More than 3 1/2 years after first receiving it, Greece is speeding the pace of looking into a list of 2,062 citizens with $1.95 billion in secret Swiss bank accounts and after only 72 inspections has found the depositors owe between 5,000 to 5 million euros each in unpaid taxes.
That was discovered by the Financial Crimes Squad (SDOE) which has only had 172 cases assigned so far, little more than eight percent of the total, showing the potential for massive tax fraud. No one on the list has been prosecuted.
The probe began last year but was overwhelming, authorities said, but added they’ve finally made some progress after increasing the number of staff on the case from four to 16. The agency previously said it didn’t have investigators skilled at checking bank records.
The list was given in 2010 to then finance minister George Papaconstantinou by his French colleague Christine Lagarde, now Managing Director of the International Monetary Fund, one of Greece’s international lenders. It came from a CD stolen from the Geneva branch of HSBC.
Papaconstantinou said it vanished but after a copy was turned over by his successor, now Socialist chief Evangelos Venizelos, an investigation began and Papaconstantinou was charged after it was found the names of three of his relatives had been erased. He denied any wrongdoing.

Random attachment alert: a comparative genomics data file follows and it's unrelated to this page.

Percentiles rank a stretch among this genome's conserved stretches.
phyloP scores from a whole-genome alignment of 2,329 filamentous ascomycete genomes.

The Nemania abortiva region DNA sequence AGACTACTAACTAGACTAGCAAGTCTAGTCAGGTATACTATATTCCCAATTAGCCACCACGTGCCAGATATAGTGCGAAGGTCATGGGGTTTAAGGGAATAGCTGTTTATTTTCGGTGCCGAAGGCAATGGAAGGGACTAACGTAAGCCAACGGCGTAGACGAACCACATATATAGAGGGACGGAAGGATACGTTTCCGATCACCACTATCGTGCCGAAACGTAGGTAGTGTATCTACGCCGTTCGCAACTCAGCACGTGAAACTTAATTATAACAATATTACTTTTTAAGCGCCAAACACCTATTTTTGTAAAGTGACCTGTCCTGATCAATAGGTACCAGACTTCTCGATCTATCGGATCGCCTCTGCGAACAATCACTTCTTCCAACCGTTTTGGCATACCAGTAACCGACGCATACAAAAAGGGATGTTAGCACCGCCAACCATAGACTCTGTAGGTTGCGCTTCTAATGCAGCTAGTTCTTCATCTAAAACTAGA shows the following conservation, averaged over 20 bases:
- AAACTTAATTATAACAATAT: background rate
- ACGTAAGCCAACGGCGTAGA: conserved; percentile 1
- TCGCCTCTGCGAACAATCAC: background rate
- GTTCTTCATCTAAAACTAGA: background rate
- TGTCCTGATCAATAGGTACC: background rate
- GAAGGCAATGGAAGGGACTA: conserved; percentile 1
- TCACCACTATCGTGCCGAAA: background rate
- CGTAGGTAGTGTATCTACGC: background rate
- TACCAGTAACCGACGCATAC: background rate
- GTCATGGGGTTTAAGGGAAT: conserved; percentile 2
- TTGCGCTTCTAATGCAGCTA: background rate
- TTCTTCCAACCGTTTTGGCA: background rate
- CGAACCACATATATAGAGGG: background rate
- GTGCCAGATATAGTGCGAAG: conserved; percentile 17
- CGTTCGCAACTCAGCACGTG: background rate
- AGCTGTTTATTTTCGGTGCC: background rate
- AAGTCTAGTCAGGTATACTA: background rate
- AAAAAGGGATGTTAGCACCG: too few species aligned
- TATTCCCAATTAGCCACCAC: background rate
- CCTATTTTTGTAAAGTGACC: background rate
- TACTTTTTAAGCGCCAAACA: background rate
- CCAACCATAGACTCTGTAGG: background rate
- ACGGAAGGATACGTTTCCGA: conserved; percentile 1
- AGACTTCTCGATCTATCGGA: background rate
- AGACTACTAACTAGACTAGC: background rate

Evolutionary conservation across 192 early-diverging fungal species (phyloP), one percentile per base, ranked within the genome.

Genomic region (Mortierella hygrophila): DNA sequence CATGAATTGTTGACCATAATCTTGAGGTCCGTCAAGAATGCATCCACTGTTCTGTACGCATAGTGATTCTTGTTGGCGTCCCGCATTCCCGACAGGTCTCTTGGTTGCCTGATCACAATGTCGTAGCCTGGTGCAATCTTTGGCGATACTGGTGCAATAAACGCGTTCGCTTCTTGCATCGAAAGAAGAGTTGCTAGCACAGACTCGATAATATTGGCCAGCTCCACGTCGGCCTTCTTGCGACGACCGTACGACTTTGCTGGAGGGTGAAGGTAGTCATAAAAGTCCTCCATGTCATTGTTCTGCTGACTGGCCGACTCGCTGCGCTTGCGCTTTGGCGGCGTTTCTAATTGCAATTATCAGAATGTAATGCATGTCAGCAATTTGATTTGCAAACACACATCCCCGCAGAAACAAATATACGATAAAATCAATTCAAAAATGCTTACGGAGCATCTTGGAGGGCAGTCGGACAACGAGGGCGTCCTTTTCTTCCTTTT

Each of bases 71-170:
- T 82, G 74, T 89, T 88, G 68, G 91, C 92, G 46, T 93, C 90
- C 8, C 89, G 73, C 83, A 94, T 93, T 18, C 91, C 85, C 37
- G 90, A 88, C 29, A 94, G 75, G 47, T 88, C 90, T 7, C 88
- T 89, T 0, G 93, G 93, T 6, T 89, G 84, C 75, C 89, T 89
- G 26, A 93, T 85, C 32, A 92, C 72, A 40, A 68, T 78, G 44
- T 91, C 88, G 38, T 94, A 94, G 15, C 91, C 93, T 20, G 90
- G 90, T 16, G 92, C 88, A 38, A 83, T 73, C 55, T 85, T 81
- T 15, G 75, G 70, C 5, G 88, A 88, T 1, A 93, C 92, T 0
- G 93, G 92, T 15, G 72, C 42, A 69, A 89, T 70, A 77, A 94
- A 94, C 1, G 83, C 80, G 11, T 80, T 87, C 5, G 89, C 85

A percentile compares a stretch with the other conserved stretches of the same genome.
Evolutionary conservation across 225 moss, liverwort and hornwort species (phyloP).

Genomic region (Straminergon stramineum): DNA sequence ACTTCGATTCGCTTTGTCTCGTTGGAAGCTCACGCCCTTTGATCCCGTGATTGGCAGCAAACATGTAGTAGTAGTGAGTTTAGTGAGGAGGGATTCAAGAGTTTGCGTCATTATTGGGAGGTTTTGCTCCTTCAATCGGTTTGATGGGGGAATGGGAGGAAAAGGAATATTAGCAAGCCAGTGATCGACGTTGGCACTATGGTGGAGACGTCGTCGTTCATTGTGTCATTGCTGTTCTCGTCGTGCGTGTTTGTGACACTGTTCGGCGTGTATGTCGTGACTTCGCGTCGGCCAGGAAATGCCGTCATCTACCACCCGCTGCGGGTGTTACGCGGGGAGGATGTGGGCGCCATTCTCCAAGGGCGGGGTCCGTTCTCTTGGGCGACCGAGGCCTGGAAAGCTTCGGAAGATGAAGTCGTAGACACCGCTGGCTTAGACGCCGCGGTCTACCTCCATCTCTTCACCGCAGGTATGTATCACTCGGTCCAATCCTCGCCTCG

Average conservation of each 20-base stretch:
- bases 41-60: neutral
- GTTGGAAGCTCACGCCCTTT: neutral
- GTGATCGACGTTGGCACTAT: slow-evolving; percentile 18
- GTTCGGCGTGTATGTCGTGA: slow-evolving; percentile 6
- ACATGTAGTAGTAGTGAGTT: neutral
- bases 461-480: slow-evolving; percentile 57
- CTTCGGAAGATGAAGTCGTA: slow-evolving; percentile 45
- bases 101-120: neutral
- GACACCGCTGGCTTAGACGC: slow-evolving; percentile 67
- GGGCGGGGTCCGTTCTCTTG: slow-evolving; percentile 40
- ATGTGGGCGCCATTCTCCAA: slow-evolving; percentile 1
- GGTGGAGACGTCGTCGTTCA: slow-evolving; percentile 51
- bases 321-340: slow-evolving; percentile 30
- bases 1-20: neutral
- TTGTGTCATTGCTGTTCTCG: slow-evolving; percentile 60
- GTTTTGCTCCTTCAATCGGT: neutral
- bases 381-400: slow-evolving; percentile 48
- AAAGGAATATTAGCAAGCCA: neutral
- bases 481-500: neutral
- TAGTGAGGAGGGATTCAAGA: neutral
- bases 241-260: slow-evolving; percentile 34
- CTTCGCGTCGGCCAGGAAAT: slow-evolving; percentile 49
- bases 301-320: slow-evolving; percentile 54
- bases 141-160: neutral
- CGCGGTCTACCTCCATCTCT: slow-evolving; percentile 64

Venizelos was not charged although he said he couldn’t check the list for possible tax evaders because it was stolen material, although Lagarde said other countries had used names from their citizens as evidence.
An unnamed SDOE official told the newspaper Kathimerini said that notices have already been sent to the individuals probed by their tax authorities. He also said that he expects the probe into the remaining 107 files to be completed within the next 10 days.
The official added that he is optimistic after an initial team of four inspectors was augmented by an additional 12 with more expertise in data processing and in analyzing banking transactions.